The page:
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Cooking up profits through Games

Culinary Capers co-founder urges Whistler businesses to get involved early



By Vivian Moreau

Whistler businesses that want to turn a profit during the 2010 Winter Games need to start planning now, says the president of a catering company that looks to make $5 million-$10 million during the Games.

“Get involved early to try and meet people and find out what other people with similar businesses have done,” said Debra Lykkemark, president of Vancouver-based Culinary Capers at a Chamber of Commerce luncheon held at the Fairmont Chateau Whistler on Feb. 21.

Lykkemark said she gave her 20-year-old catering business a 2010 test run by landing the contract to provide food services for B.C. House at Torino’s 2006 Winter Games. Overcoming obstacles such as supplies not arriving on time, sub-letting kitchen space from American facilities and spotting opportunities on the run led to further contracts while her crew of seven was in Italy. But most importantly it was a learning experience on how to get ready for 2010.

Advising the 120 business people attending the luncheon, Lykkemark said it’s imperative to check out the 2010 commerce site and to sign up for the request for proposal (RFP) contact list.

When applying for an RFP the caterer, whose company had revenues of $6.5 million last year, advised Whistler businesses to fill out the complicated forms “to the letter.” She also advised businesses not gloss over potential difficulties their services might encounter.

“Do say we foresee these problems and this is how we plan in overcoming difficulties,” she said, “instead of saying ‘oh, it will be easy.’”

Lykkmark who started her business in 1986 with Whistler grocery store owner Sue Adams, said she is presently strategizing how to out-manoeuvre American caterers that are already negotiating with Vancouver commercial kitchens to sub-let kitchens during the Games. The woman who won Business in Vancouver’s 2005 Influential Woman in Business award, said she will head to the 2008 Beijing Summer Games with her company and hopes to provide food services for B.C. House and to do a lot of glad-handing while there with corporate sponsors in hopes of landing lucrative contracts for 2010.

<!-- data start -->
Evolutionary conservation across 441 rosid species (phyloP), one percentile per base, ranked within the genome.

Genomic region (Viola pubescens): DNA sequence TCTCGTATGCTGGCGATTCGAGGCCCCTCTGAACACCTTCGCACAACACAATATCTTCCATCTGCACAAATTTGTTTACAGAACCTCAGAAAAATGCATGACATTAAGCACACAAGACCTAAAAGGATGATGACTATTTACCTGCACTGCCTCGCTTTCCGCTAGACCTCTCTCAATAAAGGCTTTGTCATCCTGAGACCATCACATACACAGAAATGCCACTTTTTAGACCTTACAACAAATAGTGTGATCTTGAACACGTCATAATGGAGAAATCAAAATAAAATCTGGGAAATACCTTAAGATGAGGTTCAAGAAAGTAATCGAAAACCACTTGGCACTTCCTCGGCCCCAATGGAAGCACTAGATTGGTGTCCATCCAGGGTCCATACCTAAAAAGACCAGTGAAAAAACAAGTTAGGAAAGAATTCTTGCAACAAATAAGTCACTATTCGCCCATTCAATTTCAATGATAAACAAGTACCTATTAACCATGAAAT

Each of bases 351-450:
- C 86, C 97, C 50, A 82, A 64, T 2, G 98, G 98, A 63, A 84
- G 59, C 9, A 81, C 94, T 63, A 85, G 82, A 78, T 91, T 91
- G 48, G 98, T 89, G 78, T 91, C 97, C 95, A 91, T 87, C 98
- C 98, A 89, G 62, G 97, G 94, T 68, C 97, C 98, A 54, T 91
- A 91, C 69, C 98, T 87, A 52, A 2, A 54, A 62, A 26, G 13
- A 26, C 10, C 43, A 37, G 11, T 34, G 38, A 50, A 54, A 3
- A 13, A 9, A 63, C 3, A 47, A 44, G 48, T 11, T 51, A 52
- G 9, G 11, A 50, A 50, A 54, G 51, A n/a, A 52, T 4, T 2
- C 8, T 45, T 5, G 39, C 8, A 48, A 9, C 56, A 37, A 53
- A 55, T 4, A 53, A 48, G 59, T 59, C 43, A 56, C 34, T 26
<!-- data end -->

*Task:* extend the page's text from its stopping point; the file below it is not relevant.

Lykkmark recalled overcoming logistical nightmares in Torino with suppliers who didn’t show up until just hours before events and how she and staff divvied up shopping lists and hit the local public market. The open air market, known for its pick pockets, required Lykkmark to keep her eyes open and her cash stuffed down her shirt. But in the midst of the panic opportunity presented itself when a young woman fluent in Italian and English stepped forward to help staff with their purchases. “You speak Italian?” Lykkmark asked, “Are you busy?”

Lykkmark ended up hiring the woman and several of her exchange school friends to work as serving staff during the Games.

Lykkmark’s message on the importance of seizing opportunities made its mark on Whistler businesses.

“What I found interesting was her taking the initiative and getting ahead of the curve and finding ways to get involved and not just waiting for things to happen,” said businessman Glen Iles. “The squirrels are running in my head right now in terms of what I can do with my businesses in order to look for those opportunities.”

Westin Resort and Spa’s head of human resources had a similar conclusion.

“Because it’s a local story I think it will inspire lots of business owners that are attending this luncheon,” Karen Wilhelm said. “Just the wealth of information that she shared can benefit everybody around here.”

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